The me I met in Rome

[I think this is probably going to be quite frustrating to read because a) it’s a lot of me complaining about my feelings and b) it’s not neat. It doesn’t wrap up in a particularly satisfying way. But I thinks it’s probably more accurate like this. So yes, this will probably be rubbish to read, turn back now or reap the consequences.]

This could very well be the story of how I learned all about myself in Rome (which I did), or how I became more brave and more confident (which I did not). But, well, this is not that story. This is the story of how I literally met a man with my name, and quite a few other things of mine as well.

He was in the kitchen, because he’s always in the kitchen. I was there for three nights and without fail he would always be typing away on his mac, adding word after word to his upcoming book. That’s the first thing we talked about, or the first thing he told me about. This book he was writing was about life and belief and the very nature of humanity. A book that, he insisted, would be very controversial upon its release.

I’m writing a book as well. Or I am when I actually sit down to chisel out the stupid thing. I highly doubt my book will be controversial upon its release, or that it’ll be released at all, but still, we’re both writing books, and we both have the same name, and now that I think about it when I’m forty-ish like him I’ll probably be bald as well. It’s in my genes, see.

His book, he repeated, was going to be a big deal. It would start conversations and that’s all he really wanted. He didn’t need the praise or the money. He was ambitious, I couldn’t deny that, and he was proud of his work. He was also very good at monologing, a fact that only became more apparent as the days went on.

When he offered to show a girl staying in the hostel around Rome one night, a girl who through either desperation or kindness invited me and another guy along, I didn’t even for a second consider saying no. And so we stepped out into the gentle respite of cool air, wading through the golden glow of pizziaras and bars, as he spewed impossible truths about the historical importance of that big old rock looking thing over there, or the stretch of distant grass where I’d end up weeing later in my trip. He was definitely right about one thing at least, that bald, confident, forty year old me. Rome was better at night.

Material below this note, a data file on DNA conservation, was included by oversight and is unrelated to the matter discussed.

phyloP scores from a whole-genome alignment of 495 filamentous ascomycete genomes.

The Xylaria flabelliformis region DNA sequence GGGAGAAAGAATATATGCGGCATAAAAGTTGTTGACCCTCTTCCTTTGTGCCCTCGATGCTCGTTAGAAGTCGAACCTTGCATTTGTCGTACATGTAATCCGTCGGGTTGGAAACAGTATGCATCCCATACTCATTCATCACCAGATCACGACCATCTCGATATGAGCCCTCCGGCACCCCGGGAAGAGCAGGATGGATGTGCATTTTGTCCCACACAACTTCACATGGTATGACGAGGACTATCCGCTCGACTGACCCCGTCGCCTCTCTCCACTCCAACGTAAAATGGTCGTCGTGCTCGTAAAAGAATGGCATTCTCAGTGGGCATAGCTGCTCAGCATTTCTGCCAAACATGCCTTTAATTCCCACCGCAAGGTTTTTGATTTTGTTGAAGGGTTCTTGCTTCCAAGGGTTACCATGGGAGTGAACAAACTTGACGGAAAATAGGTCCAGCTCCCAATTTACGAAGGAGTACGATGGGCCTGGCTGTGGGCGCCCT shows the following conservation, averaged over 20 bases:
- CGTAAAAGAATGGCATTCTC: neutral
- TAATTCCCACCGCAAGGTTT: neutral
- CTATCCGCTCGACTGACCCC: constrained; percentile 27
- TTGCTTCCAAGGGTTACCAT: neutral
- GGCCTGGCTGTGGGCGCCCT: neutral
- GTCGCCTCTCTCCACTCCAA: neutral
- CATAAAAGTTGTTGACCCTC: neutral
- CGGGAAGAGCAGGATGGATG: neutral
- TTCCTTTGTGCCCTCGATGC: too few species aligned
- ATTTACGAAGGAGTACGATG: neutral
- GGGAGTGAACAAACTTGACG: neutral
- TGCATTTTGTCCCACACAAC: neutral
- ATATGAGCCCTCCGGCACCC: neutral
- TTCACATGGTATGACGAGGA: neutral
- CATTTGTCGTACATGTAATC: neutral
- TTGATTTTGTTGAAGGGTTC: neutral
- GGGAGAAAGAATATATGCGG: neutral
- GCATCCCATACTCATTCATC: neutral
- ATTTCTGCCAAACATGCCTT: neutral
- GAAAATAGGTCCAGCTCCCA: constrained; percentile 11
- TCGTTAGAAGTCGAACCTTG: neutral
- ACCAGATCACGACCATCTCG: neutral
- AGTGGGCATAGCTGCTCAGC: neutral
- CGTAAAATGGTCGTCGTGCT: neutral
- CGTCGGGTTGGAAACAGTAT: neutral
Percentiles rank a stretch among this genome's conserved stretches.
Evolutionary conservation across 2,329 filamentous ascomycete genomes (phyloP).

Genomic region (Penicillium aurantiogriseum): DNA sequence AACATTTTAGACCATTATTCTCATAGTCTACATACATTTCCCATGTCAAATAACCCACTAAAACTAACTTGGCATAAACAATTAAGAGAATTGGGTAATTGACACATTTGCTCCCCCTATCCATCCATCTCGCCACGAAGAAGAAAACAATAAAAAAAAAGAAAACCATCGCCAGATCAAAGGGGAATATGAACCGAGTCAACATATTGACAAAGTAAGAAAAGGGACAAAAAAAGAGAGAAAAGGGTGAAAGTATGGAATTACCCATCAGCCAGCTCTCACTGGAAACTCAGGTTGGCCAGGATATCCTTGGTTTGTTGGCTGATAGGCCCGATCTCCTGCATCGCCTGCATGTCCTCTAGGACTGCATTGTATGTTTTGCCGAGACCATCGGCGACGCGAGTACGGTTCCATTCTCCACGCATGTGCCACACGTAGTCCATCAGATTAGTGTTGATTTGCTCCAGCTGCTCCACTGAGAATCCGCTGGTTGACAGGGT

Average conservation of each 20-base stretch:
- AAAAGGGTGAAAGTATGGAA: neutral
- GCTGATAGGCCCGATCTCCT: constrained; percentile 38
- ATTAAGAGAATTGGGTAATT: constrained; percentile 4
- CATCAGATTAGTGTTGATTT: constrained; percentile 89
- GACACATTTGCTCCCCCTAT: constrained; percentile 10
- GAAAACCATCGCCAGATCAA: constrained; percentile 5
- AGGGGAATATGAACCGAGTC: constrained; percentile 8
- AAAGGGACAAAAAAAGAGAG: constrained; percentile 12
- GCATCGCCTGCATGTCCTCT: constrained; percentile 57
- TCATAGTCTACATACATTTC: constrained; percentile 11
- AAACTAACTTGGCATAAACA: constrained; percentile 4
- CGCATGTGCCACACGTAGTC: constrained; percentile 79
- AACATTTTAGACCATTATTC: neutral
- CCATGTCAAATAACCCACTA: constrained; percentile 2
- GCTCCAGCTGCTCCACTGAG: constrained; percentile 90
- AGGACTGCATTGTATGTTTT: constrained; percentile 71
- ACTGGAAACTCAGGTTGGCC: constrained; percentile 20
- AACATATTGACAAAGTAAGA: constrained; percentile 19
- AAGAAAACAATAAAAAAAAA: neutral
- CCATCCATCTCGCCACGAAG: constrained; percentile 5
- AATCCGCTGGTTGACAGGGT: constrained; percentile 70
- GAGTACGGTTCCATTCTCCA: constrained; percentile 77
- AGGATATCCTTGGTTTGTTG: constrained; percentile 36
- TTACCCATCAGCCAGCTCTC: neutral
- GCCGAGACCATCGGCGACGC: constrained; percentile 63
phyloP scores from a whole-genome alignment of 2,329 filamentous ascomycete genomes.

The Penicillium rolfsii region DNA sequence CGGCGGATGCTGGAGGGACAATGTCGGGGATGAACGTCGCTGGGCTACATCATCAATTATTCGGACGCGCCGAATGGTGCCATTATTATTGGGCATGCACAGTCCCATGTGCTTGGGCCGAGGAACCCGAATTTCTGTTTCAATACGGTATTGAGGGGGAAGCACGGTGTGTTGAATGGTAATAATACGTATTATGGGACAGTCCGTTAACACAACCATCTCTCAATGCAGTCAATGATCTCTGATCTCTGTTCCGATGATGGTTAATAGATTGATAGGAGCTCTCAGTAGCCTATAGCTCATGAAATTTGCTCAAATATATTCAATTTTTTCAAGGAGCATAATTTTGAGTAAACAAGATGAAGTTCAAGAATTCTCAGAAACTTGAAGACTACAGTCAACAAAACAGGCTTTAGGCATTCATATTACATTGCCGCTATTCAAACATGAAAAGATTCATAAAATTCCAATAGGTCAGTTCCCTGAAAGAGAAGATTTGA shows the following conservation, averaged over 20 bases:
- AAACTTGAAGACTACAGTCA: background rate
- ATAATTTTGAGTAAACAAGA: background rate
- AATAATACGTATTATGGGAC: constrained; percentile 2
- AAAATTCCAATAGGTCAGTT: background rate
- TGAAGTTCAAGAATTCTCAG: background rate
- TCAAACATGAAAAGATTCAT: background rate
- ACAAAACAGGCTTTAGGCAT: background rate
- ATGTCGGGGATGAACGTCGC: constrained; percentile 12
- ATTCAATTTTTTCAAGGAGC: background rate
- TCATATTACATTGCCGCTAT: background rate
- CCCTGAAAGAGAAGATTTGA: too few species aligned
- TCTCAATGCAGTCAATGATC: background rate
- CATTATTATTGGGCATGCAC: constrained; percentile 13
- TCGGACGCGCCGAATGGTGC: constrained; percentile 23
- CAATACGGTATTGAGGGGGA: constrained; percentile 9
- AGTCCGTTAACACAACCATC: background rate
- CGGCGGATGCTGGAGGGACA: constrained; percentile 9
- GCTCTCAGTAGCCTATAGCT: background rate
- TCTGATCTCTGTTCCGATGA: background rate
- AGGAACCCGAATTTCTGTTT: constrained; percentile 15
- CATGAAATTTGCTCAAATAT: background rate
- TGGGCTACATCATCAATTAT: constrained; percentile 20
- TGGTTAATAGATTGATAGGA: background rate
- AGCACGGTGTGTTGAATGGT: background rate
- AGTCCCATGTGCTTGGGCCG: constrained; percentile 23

I saw him, to begin with, as the most awful version of what I might become. A man so unbelievably arrogant that he probably would go and get his book published, just because he wouldn’t shut up about it. He was, to use the most eloquent of insults, really really twatty.

But he was right, about Rome, and he was right, about where to eat, and where to find a high tech water fountain, and the quickest way to the colosseum, and probably his book, much to my chagrin. He was more than likely right about all the history, too. I certainly didn’t know any better. He was the opposite of me, in his assuredness and pride and opinions. In his excellent work ethic, too. He certainly didn’t complain as much as me.

He wasn’t really really twatty. He was just some peculiar funhouse mirror version of the person I currently am, a sort of doppelganger with a few bits missing and a few bits added on. In reality, of course, he had a life and a mind and a body all of his own. But to me, in the vulnerable, pathetic state I was in, he seemed an omen, good or bad I’m not quite sure.

The truth was, I’d been struggling. I was traveling on my own, just for a week, but the combination of my general fear about most things and a pretty rubbish state of mind before even setting off had meant enjoying any of it was tricky. Being forced to actually make decisions and be pro-active meant all the worst parts of me would crawl out and burn bright beneath the sweltering Italian sun. There was no burying it all beneath videogames and aimless internet scrolling. No, I had to sit on a wall and look at the Leaning Tower of Pisa and pretend I was impressed.

I had decided I was feeling bad because I was lonely. That wasn’t true, I realise now, but that’s what I’d decided and so that’s what I’d go insane focussing on. I had to fix this, and so I took to vaguely smiling in someone’s direction, convinced it would somehow serve as an invitation to come talk to me. But of course nobody responded to my manic grin, and so I felt myself sinking a little deeper into the gaping maw of mild discontentment. I was in my own head and I couldn’t get out, because I was lonely godammit, and everyone hated me and I just wanted someone to talk to! If I had people to share this all with I’d be fine…